In Conversation With… Mademoiselle Nomad
I love coming across inspiring people living conscious, mindful lives which is why upon crossing paths with Béa Chan who runs the slow-travel and slow-living blog Mademoiselle Nomad, I knew I had to meet her for an interview. After quickly establishing a friendship in the digital world quite a while ago now, we finally grabbed the opportunity to meet up in person to talk about her life, her work and her vision – and I found it to be such an insightful experience.
Life Before Slow-Living
36-year-old Béa was born and brought up in Mauritius and due to certain circumstances during her childhood including the divorce of her parents, she developed a need to live a very structured life where she was in control, constantly striving for perfection; much different to the life she lives now. She told me, “I used to plan my life way into the future. I needed everything to be planned. Aged 11, I was already planning university – it was ridiculous!” Growing up in Mauritius where everything is very laid back and relaxed, Béa explained how she had always dreamed of big city life, which led her to pursue a career in the hospitality industry. When a job opportunity arose beckoning her to leave behind island life and embrace big city life in Dubai, of course she took it.
She fell in love with Dubai and this is where her travelling lifestyle began; moving countries and cities and taking on different jobs in order to be allowed to stay in and enjoy a country, but yet never fully taking the time to sit back and enjoy the ride. Life was all go, go, go for Béa and I was interested to know how and why everything suddenly changed.
The petite Mauritian beauty expressed that although there was always something inside of her telling her to relax and slow down, she would never listen to that inner voice as her vision was something else altogether. But then in 2015 something happened which changed everything forever.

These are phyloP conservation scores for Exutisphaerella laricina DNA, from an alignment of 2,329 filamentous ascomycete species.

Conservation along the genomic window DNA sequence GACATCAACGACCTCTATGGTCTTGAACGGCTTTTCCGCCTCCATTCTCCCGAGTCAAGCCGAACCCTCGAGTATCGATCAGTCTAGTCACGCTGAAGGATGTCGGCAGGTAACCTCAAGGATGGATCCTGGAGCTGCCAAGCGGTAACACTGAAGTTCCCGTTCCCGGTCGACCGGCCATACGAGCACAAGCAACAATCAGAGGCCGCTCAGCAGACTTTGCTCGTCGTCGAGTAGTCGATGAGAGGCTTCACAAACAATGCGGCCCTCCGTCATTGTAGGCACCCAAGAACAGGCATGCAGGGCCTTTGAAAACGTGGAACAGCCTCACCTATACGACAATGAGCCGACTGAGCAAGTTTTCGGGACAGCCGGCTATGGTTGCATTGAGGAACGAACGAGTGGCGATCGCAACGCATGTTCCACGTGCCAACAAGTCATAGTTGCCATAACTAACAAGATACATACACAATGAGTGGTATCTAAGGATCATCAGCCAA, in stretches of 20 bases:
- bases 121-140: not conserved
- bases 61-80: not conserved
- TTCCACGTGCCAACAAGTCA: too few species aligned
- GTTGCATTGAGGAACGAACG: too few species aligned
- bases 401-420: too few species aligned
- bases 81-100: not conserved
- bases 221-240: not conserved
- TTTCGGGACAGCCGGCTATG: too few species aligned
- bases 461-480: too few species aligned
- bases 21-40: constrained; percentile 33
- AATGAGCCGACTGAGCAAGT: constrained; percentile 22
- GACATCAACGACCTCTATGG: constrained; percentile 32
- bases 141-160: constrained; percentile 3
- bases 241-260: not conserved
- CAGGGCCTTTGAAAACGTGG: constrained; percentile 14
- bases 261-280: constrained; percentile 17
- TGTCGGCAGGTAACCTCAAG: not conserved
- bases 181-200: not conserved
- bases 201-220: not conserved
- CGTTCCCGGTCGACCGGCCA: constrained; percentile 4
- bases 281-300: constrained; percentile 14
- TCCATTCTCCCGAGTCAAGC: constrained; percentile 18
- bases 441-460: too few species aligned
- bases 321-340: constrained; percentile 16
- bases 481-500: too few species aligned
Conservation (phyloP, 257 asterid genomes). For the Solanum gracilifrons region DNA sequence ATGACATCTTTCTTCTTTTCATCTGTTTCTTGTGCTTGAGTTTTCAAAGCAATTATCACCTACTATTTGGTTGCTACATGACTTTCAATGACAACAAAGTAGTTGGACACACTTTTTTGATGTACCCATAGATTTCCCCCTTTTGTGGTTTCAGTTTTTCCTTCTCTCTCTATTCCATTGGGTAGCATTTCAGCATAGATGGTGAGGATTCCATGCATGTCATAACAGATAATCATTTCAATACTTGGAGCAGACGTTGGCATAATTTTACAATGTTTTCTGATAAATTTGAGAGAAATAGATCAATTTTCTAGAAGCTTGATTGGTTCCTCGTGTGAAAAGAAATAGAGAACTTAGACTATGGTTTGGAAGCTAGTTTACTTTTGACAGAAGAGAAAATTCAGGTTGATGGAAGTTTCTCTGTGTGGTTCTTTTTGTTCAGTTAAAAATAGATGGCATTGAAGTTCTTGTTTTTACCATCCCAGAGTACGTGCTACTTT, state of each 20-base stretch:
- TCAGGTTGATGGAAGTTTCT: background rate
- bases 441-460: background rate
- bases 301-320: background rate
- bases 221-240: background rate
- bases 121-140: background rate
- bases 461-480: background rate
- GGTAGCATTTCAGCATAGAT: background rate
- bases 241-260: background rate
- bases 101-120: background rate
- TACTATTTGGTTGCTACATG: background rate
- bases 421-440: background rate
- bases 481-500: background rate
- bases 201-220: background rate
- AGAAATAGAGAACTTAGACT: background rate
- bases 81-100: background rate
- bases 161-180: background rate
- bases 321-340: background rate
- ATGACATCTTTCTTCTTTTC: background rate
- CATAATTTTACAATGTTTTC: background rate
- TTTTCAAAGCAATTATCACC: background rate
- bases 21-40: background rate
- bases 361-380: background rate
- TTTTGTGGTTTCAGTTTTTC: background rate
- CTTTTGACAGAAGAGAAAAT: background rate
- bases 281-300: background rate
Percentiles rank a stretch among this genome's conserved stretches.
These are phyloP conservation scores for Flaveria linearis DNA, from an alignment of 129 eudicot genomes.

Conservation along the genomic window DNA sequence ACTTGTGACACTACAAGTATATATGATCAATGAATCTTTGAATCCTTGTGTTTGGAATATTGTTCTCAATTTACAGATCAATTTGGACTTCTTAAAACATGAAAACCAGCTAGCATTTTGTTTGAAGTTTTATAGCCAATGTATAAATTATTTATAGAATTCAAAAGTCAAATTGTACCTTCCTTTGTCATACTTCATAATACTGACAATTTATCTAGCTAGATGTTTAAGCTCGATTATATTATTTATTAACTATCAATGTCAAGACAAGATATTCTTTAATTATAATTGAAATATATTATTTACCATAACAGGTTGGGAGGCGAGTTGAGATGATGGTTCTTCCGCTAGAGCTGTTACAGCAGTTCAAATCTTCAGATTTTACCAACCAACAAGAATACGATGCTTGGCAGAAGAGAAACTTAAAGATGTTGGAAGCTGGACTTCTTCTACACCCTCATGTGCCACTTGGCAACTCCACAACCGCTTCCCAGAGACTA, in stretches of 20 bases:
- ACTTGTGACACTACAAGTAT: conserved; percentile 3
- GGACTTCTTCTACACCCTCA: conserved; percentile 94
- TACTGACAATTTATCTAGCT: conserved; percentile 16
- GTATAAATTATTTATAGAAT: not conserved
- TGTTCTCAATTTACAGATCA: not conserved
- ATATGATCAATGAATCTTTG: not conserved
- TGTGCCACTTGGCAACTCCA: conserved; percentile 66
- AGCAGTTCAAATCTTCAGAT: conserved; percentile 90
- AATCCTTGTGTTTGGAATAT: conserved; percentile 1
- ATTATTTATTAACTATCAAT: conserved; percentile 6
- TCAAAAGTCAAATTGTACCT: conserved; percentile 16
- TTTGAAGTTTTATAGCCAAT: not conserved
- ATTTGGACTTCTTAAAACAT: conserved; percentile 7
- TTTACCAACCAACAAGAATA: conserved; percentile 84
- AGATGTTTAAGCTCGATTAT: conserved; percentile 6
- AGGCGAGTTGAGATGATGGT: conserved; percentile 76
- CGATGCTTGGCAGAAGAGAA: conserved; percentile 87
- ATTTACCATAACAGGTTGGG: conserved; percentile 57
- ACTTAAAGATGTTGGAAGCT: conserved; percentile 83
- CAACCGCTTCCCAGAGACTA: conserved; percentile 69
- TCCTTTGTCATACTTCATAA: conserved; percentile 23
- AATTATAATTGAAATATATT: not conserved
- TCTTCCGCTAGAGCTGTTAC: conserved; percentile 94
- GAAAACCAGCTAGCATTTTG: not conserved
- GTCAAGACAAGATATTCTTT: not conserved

“I was living in Cape Town,” she told me, “and I was super busy! I had FOMO (‘fear of missing out’) and I attended all the events and sometimes I would even do three birthdays in one night! I just couldn’t say no to anyone. One night while dashing from one birthday to the next, I got into a car not realising it wasn’t a licensed taxi… It turns out that the driver was suicidal and told me he was going to kill himself and kill me too. It was after going through all of that, that I realised I wasn’t paying attention to what I was doing. I wasn’t present. That was a huge shock. Why was I rushing?”
This experience – as traumatic and unimaginable as it is – was the driving force that made Béa stop, slow down and transform her life into the calm, peaceful yet exhilarating journey that she enjoys today.
So where did she begin? Well, at the time that these events took place, Béa was working in a call-centre, which she told me was “draining my soul, spirit and dreams”. She began making changes by putting healthy boundaries in place and began to focus on what was important to her, making that a priority. Rather than constantly worrying or stressing, she decided to start living in the moment and taking the opportunity to truly be wherever she was, in that moment, at that time. As she couldn’t afford to do much in terms of socialising on her call-centre wages, she began spending more time at home; making small changes such as de-cluttering and making her living space look nice. De-cluttering her home gave her the space to breathe and the ability to tune into her inner voice, which led her down the path to living a life that she was truly in love with.
I asked her what her inner voice told her. She said,
“I guess I realised that I always wanted to serve the world; to do something to help. I wanted my life to be of service, but I didn’t know which way to go. I’m passionate about writing and people and travel, and I wanted to do something to combine all of that.”
It was at this point that Béa Chan transformed into the blogger and life abroad confidante that we know today: Mademoiselle Nomad.
Mademoisellenomad.com is Béa’s own little corner of the Internet where she shares her slow-travel stories while also helping other people living life abroad to navigate the intricacies of their new lives through all the various stages, using her own experiences and wisdom gained from travelling around the globe. She expressed that her blog is not a typical travel blog; rather, she writes to create more tolerance and understanding between people – something she feels is seriously lacking in our world today.